T-Mobile today began sending out emails to customers prominently notifying them that T-Mobile was making its network "better" by "putting your on-device experience first".
Or in other words - by slowing down (relative) tethering speeds when the network is under heavy load.
"We've primed the network for on-device use. So now when there's congestion, you may notice higher speeds for data on your T-Mobile devices versus Smartphone Mobile HotSpot (tethering)."
This email was distressing news indeed for any T-Mobile customers who happen to be more focused on tethering than on-device data usage.
How big of a change is this really?
Policy Went Into Effect In September
We noticed some new fine print when the T-Mobile One plan was announced in August, and mentioned it in our story covering the new plans:
"Smartphone and tablet usage is prioritized over Smartphone Mobile Hotspot (tethering) usage, which may result in higher speeds for data used on smartphones and tablets."
We've confirmed with T-Mobile today that this shift in network optimization and traffic prioritization now applies to ALL T-Mobile plans, both new T-Mobile One plans and older Simple Choice plans.
Even business plans are impacted by this change in policy
Tethered data is now treated differently at the network level across the board.
Presumably the reason T-Mobile is doing this is because T-Mobile now offers officially unlimited high-speed tethering on the T-Mobile One+ plan, and T-Mobile needs a way to make sure that tethering traffic does not overwhelm their primary mobile device traffic.
Smartphones and tablets have a relatively modest appetite for on-device data - mobile operating systems and apps actually show restraint when they are on a direct cellular connection.
But demand for data is essentially boundless over Wi-Fi (and thus over tethering), and it is only getting worse. OS updates and cloud syncing can easily burn through dozens of gigabytes a day, and T-Mobile wants to be able to put that traffic in the slow lane when the towers get overloaded.
But for those that rely on tethered data for critical work, the threat of the slow lane always looming may be unnerving.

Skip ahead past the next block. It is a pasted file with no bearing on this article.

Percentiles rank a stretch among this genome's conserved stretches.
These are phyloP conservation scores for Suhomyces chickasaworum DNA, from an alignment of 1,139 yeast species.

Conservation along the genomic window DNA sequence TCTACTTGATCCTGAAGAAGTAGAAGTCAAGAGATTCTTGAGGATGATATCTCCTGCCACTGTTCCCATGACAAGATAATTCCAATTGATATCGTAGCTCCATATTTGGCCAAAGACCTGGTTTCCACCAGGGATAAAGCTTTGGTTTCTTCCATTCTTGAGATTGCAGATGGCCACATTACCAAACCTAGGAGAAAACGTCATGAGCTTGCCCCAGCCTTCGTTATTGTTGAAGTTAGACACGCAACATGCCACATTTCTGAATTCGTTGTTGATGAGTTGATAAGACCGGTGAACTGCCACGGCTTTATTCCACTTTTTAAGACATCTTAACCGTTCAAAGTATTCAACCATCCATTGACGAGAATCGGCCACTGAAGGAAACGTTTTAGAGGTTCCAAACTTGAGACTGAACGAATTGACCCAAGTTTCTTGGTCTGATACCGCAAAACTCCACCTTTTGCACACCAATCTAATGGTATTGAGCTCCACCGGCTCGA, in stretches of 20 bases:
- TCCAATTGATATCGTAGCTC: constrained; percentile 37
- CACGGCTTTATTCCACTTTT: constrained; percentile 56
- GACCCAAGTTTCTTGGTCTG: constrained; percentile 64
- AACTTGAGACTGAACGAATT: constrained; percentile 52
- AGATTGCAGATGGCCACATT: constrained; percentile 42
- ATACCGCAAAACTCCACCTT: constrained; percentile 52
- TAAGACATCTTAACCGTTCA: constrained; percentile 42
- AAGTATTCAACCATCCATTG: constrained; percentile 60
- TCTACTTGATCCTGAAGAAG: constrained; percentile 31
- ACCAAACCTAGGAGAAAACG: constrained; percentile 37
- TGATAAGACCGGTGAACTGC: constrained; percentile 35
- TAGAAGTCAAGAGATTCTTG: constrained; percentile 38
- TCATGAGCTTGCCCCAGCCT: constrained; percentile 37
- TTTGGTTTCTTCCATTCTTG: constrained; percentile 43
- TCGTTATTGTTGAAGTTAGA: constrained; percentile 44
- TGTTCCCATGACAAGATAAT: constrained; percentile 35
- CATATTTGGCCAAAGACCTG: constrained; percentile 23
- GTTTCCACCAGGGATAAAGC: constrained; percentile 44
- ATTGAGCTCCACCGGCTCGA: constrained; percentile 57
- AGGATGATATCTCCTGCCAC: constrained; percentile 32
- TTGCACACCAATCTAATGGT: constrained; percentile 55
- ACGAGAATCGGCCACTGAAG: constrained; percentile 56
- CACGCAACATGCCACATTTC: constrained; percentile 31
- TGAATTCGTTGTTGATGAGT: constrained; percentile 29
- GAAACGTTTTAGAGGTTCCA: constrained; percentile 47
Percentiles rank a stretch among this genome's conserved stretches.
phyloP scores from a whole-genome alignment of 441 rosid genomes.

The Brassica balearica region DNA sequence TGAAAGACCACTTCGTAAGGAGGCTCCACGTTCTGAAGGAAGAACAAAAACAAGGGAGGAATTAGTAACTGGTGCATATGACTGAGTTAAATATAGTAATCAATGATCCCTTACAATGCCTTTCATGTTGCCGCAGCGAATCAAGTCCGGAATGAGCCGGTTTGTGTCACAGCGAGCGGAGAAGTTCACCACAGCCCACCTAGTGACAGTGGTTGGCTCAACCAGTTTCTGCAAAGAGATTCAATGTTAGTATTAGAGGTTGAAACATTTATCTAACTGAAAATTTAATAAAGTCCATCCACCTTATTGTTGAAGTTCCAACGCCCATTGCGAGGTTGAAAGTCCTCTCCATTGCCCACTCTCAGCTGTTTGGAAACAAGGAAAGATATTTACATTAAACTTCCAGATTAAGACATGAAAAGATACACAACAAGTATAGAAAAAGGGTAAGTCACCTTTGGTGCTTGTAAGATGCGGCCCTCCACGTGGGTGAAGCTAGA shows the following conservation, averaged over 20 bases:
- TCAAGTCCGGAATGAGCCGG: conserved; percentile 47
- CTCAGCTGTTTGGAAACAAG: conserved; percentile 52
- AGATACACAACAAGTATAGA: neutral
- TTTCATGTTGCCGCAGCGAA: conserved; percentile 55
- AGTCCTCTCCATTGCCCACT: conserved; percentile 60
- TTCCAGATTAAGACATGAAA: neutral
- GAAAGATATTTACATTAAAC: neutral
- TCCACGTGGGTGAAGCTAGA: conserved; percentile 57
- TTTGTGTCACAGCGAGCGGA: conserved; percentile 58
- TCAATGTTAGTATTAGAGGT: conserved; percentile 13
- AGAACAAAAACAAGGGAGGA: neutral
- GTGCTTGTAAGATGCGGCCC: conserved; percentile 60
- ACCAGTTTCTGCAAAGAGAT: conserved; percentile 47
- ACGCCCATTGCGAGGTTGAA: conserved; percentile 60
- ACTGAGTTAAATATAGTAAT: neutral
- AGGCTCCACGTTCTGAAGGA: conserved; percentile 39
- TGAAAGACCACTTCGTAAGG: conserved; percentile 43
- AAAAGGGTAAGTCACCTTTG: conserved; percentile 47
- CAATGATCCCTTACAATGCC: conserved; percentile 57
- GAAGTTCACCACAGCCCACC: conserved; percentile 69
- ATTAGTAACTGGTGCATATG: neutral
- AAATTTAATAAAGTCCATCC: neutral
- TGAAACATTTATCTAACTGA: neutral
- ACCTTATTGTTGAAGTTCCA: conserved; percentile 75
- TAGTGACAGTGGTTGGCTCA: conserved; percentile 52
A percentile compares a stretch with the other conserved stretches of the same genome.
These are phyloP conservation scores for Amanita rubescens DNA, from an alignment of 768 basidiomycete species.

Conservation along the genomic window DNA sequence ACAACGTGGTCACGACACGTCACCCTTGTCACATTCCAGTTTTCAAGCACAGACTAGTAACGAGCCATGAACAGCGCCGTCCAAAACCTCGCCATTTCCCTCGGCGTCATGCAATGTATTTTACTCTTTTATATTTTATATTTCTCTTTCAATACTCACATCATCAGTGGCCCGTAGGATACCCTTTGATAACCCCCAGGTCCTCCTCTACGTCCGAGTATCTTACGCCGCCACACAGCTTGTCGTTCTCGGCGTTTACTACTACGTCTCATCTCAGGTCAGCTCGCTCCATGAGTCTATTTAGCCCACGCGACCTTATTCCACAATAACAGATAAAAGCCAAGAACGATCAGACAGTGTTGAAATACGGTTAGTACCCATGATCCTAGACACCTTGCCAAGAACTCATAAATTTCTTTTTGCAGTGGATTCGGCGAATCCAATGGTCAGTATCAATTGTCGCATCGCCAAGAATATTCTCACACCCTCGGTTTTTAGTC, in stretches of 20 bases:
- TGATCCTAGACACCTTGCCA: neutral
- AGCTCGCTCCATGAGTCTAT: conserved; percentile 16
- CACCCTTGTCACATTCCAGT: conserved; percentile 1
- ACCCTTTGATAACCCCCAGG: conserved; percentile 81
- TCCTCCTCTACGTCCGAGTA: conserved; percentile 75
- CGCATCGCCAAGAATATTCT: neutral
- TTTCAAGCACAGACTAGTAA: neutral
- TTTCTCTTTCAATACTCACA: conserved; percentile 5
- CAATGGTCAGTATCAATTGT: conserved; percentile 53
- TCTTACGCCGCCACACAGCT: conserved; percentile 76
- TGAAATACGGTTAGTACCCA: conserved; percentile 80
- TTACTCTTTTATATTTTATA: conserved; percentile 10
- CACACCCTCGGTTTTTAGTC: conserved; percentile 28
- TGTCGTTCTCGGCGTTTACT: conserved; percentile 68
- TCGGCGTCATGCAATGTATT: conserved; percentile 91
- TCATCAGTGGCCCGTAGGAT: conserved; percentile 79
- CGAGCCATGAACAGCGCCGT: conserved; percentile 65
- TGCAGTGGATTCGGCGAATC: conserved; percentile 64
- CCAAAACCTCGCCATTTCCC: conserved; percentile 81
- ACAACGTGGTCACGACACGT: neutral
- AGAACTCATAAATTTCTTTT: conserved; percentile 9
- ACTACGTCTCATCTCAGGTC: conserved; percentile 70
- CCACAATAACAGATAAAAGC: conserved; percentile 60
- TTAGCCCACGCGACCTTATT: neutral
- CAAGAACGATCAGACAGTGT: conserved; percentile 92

T-Mobile Predicts Slowdowns Will Be "Rare"
T-Mobile does not expect that many customers will even notice the change in policy, predicting that:
"In the vast majority of times and places, you should notice little if any difference between your T-Mobile device and Smartphone Mobile HotSpot data speeds. But in the small number of times or locations where there's network congestion, you may notice reduced data speeds with using Smartphone Mobile HotSpot."
We will be paying close attention to reports from T-Mobile customers to see just how rare this deprioritization ends up being in practice.
If you experience your tethered devices in the slow lane, do send us a report letting us know what on-device and tethered speeds you are seeing, and how long the slowdown lasts.
Applies to Tethering Only - Not To Hotspots
We reached out to ask T-Mobile if dedicated Mobile Hotspots (like the ZTE Falcon Z-917) will be thrust into the same deprioritized slow lane on congested towers as devices tethered to a hotspot or smartphone.
It turns out that dedicated mobile hotspots will NOT be slowed down.
"A hot spot is considered an on-device/primary use. This only effects tethering."
As part of the focus on the fully unlimited T-Mobile One plan, we've noticed that T-Mobile has recently removed dedicated hotspots from its website.
But these devices are still available in T-Mobile stores with metered data Simple Choice plans, and T-Mobile tells us that they will continue to be offered into the future.